Kuwait’s Parliamentary Revolution

The world has been transfixed by the victory of Hamas in the Palestinian election. But a different assertion of democratic and parliamentary power, this time in the Gulf sheikdom of Kuwait, which possesses 10% of world oil reserves, may prove to be equally important. Every sign indicates that the wave of democratization in Kuwait is irreversible, and the impact of these changes extends beyond Kuwait to all the other oil-rich Gulf countries, which are also ruled by emirs and sheikhs.

Indeed, these rulers now have much to ponder. The death of Kuwait’s ruler, Sheikh Jaber al-Sabah, on January 15, 2006, was followed by unprecedented national disquiet, which led to the rapid abdication of his designated successor, Saad Al Sabah. Nothing like this had ever hit the Al Sabah family, which has ruled Kuwait for two centuries.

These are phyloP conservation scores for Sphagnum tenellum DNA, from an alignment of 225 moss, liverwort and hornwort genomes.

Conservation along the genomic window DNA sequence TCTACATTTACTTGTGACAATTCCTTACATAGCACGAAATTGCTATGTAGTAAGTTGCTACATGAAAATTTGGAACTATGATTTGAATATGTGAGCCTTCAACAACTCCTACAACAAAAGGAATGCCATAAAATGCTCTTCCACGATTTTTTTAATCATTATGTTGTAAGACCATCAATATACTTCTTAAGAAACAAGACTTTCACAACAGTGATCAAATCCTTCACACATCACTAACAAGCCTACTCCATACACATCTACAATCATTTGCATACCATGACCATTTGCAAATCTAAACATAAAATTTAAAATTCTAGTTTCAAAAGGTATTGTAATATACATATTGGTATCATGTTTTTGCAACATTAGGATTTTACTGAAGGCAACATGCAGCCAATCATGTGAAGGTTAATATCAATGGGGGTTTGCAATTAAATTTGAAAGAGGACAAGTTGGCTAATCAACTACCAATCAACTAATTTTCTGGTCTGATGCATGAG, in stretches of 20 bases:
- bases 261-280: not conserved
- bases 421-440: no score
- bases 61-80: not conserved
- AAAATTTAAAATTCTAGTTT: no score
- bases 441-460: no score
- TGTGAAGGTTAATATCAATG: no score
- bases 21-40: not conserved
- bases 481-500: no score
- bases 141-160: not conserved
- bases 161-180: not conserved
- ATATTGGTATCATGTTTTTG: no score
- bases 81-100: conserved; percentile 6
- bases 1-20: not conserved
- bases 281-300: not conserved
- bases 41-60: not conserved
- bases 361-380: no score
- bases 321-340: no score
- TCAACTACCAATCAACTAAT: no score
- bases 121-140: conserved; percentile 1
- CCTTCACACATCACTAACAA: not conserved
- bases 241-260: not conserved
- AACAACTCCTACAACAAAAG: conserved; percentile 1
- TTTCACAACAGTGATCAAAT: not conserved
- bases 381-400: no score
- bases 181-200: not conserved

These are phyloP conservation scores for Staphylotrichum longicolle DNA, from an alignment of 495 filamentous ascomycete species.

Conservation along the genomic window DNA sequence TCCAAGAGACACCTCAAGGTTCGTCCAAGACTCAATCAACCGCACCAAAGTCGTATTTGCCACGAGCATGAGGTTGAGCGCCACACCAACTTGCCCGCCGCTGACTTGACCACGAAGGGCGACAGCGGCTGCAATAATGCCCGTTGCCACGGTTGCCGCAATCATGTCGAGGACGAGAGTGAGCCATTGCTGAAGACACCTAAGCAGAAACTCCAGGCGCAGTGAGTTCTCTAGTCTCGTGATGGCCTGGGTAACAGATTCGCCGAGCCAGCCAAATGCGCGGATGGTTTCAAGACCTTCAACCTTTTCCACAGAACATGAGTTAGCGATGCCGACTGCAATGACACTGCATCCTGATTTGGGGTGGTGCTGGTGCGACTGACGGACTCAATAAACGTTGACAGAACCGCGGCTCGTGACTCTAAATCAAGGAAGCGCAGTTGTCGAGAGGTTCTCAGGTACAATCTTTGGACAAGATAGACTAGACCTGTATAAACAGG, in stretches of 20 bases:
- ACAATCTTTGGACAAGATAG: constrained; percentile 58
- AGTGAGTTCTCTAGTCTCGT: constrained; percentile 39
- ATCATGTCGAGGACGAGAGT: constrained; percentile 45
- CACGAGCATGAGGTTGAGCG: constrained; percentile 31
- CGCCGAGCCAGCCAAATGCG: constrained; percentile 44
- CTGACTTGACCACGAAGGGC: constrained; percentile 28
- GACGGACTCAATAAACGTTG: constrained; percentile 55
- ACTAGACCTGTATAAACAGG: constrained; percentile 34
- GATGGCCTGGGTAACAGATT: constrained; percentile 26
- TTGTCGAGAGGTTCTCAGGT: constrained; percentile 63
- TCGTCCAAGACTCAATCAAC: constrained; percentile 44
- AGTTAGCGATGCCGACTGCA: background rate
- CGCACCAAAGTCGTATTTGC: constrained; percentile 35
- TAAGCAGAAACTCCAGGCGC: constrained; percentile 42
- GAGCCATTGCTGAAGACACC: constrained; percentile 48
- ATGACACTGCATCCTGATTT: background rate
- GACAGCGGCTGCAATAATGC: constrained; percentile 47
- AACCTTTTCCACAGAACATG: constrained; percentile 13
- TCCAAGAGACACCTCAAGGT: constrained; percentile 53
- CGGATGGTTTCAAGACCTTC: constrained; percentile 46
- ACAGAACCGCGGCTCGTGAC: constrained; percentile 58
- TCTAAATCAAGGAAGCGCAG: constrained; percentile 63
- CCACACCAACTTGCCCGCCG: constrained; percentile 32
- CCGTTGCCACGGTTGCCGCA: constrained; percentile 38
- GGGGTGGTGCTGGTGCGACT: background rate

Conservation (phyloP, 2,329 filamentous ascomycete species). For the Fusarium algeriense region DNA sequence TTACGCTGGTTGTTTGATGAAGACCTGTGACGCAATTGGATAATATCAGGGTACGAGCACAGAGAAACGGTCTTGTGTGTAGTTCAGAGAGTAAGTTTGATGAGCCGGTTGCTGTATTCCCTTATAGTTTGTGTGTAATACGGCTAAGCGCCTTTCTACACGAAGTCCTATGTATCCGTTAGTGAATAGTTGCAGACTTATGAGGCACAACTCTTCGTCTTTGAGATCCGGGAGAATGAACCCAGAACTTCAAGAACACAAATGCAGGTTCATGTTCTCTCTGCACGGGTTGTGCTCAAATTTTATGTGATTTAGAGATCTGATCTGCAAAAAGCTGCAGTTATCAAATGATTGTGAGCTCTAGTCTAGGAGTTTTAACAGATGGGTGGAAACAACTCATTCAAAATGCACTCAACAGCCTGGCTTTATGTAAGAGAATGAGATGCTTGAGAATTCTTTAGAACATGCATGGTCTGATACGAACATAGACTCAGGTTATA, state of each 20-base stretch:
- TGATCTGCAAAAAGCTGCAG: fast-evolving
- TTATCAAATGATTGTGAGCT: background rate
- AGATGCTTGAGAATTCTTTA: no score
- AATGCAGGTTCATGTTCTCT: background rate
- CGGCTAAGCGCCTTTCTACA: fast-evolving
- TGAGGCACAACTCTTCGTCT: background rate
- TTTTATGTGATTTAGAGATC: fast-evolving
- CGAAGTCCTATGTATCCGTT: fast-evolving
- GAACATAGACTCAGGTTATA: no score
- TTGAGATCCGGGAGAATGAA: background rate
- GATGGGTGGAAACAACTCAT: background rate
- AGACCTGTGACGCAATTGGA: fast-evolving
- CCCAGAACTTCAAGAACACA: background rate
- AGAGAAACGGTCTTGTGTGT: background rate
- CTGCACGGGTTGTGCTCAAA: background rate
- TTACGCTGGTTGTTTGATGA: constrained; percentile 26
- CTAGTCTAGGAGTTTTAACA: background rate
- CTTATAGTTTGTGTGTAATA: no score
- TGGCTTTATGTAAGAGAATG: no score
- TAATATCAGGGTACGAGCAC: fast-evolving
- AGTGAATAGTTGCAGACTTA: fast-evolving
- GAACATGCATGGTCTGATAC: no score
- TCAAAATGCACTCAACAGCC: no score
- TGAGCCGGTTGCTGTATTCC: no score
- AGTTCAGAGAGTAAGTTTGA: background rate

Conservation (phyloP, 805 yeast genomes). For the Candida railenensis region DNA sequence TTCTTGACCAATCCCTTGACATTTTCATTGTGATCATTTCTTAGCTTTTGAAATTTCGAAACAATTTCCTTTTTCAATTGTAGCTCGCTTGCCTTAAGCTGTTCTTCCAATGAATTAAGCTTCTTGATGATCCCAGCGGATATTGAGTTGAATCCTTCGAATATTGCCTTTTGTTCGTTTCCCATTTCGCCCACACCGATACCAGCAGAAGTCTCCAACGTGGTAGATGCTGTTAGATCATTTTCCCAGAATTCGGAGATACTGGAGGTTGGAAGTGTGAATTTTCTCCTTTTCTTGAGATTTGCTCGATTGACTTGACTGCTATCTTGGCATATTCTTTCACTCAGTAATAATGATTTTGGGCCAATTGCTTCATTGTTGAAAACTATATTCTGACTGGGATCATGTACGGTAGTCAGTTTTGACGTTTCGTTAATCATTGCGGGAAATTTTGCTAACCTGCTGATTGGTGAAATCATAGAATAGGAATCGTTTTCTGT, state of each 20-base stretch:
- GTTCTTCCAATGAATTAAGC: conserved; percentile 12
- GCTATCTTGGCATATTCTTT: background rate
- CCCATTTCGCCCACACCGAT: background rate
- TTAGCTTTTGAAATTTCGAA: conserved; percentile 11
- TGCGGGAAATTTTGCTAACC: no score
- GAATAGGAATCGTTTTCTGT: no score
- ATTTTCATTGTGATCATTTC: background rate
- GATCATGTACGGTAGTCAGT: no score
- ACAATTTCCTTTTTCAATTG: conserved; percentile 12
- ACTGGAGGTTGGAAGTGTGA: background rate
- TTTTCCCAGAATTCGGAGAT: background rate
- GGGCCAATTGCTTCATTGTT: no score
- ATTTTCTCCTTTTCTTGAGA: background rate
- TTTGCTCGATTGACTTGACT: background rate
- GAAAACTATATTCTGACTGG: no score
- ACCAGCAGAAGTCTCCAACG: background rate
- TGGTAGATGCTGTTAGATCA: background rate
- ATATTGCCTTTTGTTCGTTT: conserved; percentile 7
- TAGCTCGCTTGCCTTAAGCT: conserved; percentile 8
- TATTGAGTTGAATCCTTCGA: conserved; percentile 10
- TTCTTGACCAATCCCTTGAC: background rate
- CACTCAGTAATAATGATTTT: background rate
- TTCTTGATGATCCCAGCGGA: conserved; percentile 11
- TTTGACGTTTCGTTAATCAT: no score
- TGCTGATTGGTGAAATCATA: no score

Traditionally, the role of ruling Emir alternated (according to a tacit agreement) between two rival branches of the Al Sabah family – the Al Jaber and the Al Salem.  The succession was always strictly a family affair, and any disputes remained behind closed doors. However, with Sheikh Jaber al-Sabah’s death, the succession was not only subjected to feverish public debate, but the Kuwaiti press and Parliament were key actors in determining the outcome.

Kuwait’s political system is considered the most modern among the Arab Gulf sheikhdoms and monarchies, because all citizens – men and women alike – elect its parliament. Elections with universal suffrage, combined with a relatively free press, meant that the succession became a public issue, debated in the media and by academics for months as Sheikh Jaber was dying.